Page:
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    No expert here but I think I have a basic grasp. In addition to heavy/light bullets and shorter/longer barrels, considering how overbore the cartridge is also a factor. I shoot a lot of cartridges that tend to be on the overbore side and I like to go with the heavier high BC bullets. So I use powders in the RL17 to Retumbo range for the most part. And just recently ordered some of the new RL33, which is very slow, for 230 gr bullets in the 300 RUM as well as 100 gr + bullets in a 6mmx284.

    7828 ssc should work well in a 270 WSM with heavier bullets as it is an overbore cartridge about like a 7 RM. I just recently worked up loads for my 7 RM with RL17 and Retumbo and 160 AB's. Both did well but the RL17 gave me 50 fps more velocity... but it only filled about 85% of the case and I like a minimum of 90%. The Retumbo filled to about 98%.
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    the volume to weight ratio does not necessarily correlate to the burn rate.

    this means a burn rate of one may occupy very little space in a case while the other may use all of the available space for a given weight. the first will be very sensitive to changes or mistakes. so, no, do not just compare burn rates and assume you can substitute one for the other.

    there are ,however, some powders that have granules that are mostly the same [ in size and shape and weight] and burn rates that are close and folks can and do substitute them with good results.

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    Quote Originally Posted by Nitroman View Post
    You need to tailor the powder to the cartridge/bullet. An example would be RL-15 for the .500 A-Square. This launches a 600 grain bullet at 3400fps, and the case is virtually straight with no shoulder. This is a high-expansion rate powder. It starts relatively slow but burns faster later in the curve.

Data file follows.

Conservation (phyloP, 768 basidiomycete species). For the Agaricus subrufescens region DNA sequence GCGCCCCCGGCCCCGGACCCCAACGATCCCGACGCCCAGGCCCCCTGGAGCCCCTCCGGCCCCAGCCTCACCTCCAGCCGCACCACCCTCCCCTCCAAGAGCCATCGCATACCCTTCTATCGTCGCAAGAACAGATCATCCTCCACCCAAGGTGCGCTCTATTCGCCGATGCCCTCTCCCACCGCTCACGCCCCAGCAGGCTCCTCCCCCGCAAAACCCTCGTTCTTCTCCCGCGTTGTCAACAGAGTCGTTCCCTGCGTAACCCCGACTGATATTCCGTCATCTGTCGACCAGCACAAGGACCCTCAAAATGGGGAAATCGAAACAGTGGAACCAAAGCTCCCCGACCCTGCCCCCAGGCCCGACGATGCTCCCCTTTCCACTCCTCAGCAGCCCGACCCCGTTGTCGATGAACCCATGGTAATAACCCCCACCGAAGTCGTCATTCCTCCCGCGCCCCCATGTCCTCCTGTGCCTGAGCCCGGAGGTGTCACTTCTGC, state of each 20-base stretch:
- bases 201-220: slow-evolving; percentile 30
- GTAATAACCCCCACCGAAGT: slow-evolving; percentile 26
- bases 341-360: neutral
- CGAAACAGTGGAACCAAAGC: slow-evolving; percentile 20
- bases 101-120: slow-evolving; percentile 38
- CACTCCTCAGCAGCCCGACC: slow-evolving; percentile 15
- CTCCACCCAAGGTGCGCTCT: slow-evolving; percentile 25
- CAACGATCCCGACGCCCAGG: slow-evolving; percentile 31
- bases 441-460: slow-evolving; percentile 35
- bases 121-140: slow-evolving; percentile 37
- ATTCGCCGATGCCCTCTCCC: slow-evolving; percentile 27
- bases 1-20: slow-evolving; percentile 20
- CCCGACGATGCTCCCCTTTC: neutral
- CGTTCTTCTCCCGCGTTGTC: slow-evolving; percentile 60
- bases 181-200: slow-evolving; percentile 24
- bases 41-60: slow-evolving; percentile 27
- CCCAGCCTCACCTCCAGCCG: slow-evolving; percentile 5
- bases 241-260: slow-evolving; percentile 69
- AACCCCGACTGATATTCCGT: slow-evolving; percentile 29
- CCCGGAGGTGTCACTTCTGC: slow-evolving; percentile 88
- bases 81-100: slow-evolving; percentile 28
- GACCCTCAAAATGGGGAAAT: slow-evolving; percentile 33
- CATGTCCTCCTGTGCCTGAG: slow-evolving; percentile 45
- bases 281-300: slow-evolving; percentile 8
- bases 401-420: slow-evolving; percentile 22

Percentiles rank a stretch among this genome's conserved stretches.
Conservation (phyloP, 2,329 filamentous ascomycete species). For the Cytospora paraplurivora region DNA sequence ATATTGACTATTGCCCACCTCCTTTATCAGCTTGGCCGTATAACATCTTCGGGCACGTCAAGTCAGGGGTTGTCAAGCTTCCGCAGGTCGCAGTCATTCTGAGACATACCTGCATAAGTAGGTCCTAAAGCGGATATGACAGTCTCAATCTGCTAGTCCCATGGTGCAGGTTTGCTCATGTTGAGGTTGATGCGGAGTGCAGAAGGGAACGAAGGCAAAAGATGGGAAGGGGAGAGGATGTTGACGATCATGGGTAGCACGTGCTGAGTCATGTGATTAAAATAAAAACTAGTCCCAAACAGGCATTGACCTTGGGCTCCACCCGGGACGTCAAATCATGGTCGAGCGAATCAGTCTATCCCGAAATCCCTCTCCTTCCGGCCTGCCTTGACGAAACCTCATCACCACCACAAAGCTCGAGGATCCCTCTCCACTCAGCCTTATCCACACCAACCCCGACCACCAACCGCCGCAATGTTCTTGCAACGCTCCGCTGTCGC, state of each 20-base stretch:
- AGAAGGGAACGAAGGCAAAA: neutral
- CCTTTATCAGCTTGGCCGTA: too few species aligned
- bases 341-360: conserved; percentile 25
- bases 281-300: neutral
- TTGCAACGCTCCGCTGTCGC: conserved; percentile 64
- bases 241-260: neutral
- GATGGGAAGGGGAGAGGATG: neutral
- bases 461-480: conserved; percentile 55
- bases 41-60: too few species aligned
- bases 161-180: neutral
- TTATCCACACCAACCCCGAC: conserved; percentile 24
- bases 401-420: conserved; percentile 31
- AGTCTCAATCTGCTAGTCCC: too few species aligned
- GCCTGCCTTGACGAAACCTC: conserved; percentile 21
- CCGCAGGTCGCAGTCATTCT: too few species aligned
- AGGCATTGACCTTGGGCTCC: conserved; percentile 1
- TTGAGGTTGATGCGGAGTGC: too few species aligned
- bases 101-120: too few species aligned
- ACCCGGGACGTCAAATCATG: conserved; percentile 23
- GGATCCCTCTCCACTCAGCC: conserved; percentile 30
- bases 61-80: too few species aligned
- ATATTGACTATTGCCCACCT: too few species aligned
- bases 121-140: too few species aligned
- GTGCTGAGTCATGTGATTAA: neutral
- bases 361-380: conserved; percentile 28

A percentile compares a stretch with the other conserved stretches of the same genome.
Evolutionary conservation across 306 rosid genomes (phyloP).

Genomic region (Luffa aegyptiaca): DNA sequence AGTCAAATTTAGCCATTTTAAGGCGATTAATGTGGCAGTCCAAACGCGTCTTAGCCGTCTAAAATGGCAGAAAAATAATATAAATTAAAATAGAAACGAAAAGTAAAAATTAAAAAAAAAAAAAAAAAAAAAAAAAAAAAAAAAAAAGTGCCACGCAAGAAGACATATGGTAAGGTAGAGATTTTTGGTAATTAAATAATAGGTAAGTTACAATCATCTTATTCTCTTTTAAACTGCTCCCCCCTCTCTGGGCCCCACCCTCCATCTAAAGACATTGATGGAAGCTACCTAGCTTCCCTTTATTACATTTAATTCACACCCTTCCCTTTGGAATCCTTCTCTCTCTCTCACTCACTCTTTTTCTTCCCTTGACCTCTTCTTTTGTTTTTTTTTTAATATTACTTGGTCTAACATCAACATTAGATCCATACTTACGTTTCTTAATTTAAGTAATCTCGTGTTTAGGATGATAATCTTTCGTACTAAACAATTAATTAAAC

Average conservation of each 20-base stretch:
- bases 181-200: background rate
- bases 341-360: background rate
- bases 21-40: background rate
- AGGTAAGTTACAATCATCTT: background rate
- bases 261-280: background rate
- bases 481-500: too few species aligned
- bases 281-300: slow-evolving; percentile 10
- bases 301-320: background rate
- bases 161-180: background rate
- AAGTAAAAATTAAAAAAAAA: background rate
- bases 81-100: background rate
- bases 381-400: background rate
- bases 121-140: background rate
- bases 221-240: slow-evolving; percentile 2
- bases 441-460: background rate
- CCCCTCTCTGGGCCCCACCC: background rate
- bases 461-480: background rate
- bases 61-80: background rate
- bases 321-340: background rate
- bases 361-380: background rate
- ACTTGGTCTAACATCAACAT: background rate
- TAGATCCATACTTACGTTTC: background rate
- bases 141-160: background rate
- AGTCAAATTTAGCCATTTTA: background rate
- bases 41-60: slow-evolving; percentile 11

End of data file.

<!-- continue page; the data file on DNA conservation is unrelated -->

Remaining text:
You'll need a slow powder for say the .264 Win driving a heavy 140-160 grain bullet, you'll need a very slow powder as the case is quite overbore. This allows more time in the initial phase of launch to get the bullet moving without too high chamber pressure.
    600 at 3400? You sure about that?

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    I have a chart similar to the one iofthetaiga lists, that I have on the wall in my shop. I use a highlighter on the powders that I have, so it is easy to see if I have a certain powder or one close to the same burn rate. Lately I've had to replace it due to the fact I have run out of some of the powders and can't replace them.

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    Quote Originally Posted by Secondhand Bob View Post
    I have a chart similar to the one iofthetaiga lists, that I have on the wall in my shop. I use a highlighter on the powders that I have, so it is easy to see if I have a certain powder or one close to the same burn rate. Lately I've had to replace it due to the fact I have run out of some of the powders and can't replace them.
    Is this custom-made, or ordered from somewhere, Bob?
    Don't want no one to get hurt, but if yore gonna have a wreck, I wanna watch.